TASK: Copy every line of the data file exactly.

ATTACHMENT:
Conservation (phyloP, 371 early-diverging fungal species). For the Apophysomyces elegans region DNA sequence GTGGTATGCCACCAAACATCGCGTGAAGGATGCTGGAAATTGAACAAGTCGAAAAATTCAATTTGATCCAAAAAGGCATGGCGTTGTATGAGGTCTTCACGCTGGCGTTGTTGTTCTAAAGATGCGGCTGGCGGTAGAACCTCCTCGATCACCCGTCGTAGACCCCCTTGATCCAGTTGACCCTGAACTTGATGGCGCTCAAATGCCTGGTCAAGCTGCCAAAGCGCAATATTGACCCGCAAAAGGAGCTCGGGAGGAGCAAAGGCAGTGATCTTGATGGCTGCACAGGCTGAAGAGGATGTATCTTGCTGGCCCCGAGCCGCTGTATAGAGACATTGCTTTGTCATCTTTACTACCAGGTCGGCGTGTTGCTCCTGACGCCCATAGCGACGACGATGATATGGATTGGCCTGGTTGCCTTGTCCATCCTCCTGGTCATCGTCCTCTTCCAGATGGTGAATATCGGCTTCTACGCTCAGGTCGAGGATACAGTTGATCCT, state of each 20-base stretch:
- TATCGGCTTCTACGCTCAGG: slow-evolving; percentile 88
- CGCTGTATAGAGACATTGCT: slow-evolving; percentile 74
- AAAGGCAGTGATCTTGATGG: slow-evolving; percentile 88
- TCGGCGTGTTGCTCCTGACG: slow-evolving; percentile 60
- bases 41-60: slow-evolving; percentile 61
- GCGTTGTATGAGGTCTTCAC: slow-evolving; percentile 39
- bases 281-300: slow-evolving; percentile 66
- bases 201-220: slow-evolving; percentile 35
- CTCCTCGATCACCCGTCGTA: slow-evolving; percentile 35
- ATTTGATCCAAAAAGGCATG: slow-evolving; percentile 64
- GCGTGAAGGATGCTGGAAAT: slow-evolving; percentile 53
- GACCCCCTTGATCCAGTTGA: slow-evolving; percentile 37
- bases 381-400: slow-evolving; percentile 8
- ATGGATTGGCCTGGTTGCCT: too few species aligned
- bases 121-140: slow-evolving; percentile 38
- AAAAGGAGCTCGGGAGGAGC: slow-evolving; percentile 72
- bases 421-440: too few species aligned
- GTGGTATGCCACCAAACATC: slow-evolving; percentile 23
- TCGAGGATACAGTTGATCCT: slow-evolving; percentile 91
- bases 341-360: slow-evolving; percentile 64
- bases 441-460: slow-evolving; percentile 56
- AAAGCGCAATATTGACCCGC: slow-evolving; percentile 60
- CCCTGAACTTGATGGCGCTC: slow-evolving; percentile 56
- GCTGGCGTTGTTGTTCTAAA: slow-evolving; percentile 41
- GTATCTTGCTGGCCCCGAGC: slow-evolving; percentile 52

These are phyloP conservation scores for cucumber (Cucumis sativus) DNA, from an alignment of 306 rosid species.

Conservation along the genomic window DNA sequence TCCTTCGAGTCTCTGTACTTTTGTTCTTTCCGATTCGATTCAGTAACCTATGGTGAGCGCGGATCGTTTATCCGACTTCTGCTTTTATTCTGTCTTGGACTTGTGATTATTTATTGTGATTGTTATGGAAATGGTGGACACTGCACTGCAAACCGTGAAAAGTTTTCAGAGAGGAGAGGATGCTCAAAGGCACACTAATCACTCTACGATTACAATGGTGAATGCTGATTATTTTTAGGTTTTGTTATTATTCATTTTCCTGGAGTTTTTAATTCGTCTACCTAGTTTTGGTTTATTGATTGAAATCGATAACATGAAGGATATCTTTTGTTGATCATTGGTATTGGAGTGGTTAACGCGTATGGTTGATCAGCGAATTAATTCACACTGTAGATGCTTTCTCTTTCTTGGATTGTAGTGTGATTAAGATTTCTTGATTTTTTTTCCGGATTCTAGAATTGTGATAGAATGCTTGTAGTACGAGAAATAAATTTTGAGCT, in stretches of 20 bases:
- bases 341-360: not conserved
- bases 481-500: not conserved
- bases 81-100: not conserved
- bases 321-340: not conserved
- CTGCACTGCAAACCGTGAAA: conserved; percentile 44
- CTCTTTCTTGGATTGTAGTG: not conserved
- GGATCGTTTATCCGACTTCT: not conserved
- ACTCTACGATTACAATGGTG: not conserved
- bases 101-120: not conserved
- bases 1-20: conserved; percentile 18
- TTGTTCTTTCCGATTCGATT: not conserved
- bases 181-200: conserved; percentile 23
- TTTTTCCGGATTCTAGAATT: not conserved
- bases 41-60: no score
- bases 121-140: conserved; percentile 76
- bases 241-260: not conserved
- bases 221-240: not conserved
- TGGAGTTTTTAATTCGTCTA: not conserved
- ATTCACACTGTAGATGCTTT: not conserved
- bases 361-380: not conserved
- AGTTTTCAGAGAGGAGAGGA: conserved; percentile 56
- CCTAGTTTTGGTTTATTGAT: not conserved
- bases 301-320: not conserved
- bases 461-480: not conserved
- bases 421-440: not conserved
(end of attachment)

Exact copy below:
Conservation (phyloP, 371 early-diverging fungal species). For the Apophysomyces elegans region DNA sequence GTGGTATGCCACCAAACATCGCGTGAAGGATGCTGGAAATTGAACAAGTCGAAAAATTCAATTTGATCCAAAAAGGCATGGCGTTGTATGAGGTCTTCACGCTGGCGTTGTTGTTCTAAAGATGCGGCTGGCGGTAGAACCTCCTCGATCACCCGTCGTAGACCCCCTTGATCCAGTTGACCCTGAACTTGATGGCGCTCAAATGCCTGGTCAAGCTGCCAAAGCGCAATATTGACCCGCAAAAGGAGCTCGGGAGGAGCAAAGGCAGTGATCTTGATGGCTGCACAGGCTGAAGAGGATGTATCTTGCTGGCCCCGAGCCGCTGTATAGAGACATTGCTTTGTCATCTTTACTACCAGGTCGGCGTGTTGCTCCTGACGCCCATAGCGACGACGATGATATGGATTGGCCTGGTTGCCTTGTCCATCCTCCTGGTCATCGTCCTCTTCCAGATGGTGAATATCGGCTTCTACGCTCAGGTCGAGGATACAGTTGATCCT, state of each 20-base stretch:
- TATCGGCTTCTACGCTCAGG: slow-evolving; percentile 88
- CGCTGTATAGAGACATTGCT: slow-evolving; percentile 74
- AAAGGCAGTGATCTTGATGG: slow-evolving; percentile 88
- TCGGCGTGTTGCTCCTGACG: slow-evolving; percentile 60
- bases 41-60: slow-evolving; percentile 61
- GCGTTGTATGAGGTCTTCAC: slow-evolving; percentile 39
- bases 281-300: slow-evolving; percentile 66
- bases 201-220: slow-evolving; percentile 35
- CTCCTCGATCACCCGTCGTA: slow-evolving; percentile 35
- ATTTGATCCAAAAAGGCATG: slow-evolving; percentile 64
- GCGTGAAGGATGCTGGAAAT: slow-evolving; percentile 53
- GACCCCCTTGATCCAGTTGA: slow-evolving; percentile 37
- bases 381-400: slow-evolving; percentile 8
- ATGGATTGGCCTGGTTGCCT: too few species aligned
- bases 121-140: slow-evolving; percentile 38
- AAAAGGAGCTCGGGAGGAGC: slow-evolving; percentile 72
- bases 421-440: too few species aligned
- GTGGTATGCCACCAAACATC: slow-evolving; percentile 23
- TCGAGGATACAGTTGATCCT: slow-evolving; percentile 91
- bases 341-360: slow-evolving; percentile 64
- bases 441-460: slow-evolving; percentile 56
- AAAGCGCAATATTGACCCGC: slow-evolving; percentile 60
- CCCTGAACTTGATGGCGCTC: slow-evolving; percentile 56
- GCTGGCGTTGTTGTTCTAAA: slow-evolving; percentile 41
- GTATCTTGCTGGCCCCGAGC: slow-evolving; percentile 52

These are phyloP conservation scores for cucumber (Cucumis sativus) DNA, from an alignment of 306 rosid species.

Conservation along the genomic window DNA sequence TCCTTCGAGTCTCTGTACTTTTGTTCTTTCCGATTCGATTCAGTAACCTATGGTGAGCGCGGATCGTTTATCCGACTTCTGCTTTTATTCTGTCTTGGACTTGTGATTATTTATTGTGATTGTTATGGAAATGGTGGACACTGCACTGCAAACCGTGAAAAGTTTTCAGAGAGGAGAGGATGCTCAAAGGCACACTAATCACTCTACGATTACAATGGTGAATGCTGATTATTTTTAGGTTTTGTTATTATTCATTTTCCTGGAGTTTTTAATTCGTCTACCTAGTTTTGGTTTATTGATTGAAATCGATAACATGAAGGATATCTTTTGTTGATCATTGGTATTGGAGTGGTTAACGCGTATGGTTGATCAGCGAATTAATTCACACTGTAGATGCTTTCTCTTTCTTGGATTGTAGTGTGATTAAGATTTCTTGATTTTTTTTCCGGATTCTAGAATTGTGATAGAATGCTTGTAGTACGAGAAATAAATTTTGAGCT, in stretches of 20 bases:
- bases 341-360: not conserved
- bases 481-500: not conserved
- bases 81-100: not conserved
- bases 321-340: not conserved
- CTGCACTGCAAACCGTGAAA: conserved; percentile 44
- CTCTTTCTTGGATTGTAGTG: not conserved
- GGATCGTTTATCCGACTTCT: not conserved
- ACTCTACGATTACAATGGTG: not conserved
- bases 101-120: not conserved
- bases 1-20: conserved; percentile 18
- TTGTTCTTTCCGATTCGATT: not conserved
- bases 181-200: conserved; percentile 23
- TTTTTCCGGATTCTAGAATT: not conserved
- bases 41-60: no score
- bases 121-140: conserved; percentile 76
- bases 241-260: not conserved
- bases 221-240: not conserved
- TGGAGTTTTTAATTCGTCTA: not conserved
- ATTCACACTGTAGATGCTTT: not conserved
- bases 361-380: not conserved
- AGTTTTCAGAGAGGAGAGGA: conserved; percentile 56
- CCTAGTTTTGGTTTATTGAT: not conserved
- bases 301-320: not conserved
- bases 461-480: not conserved
- bases 421-440: not conserved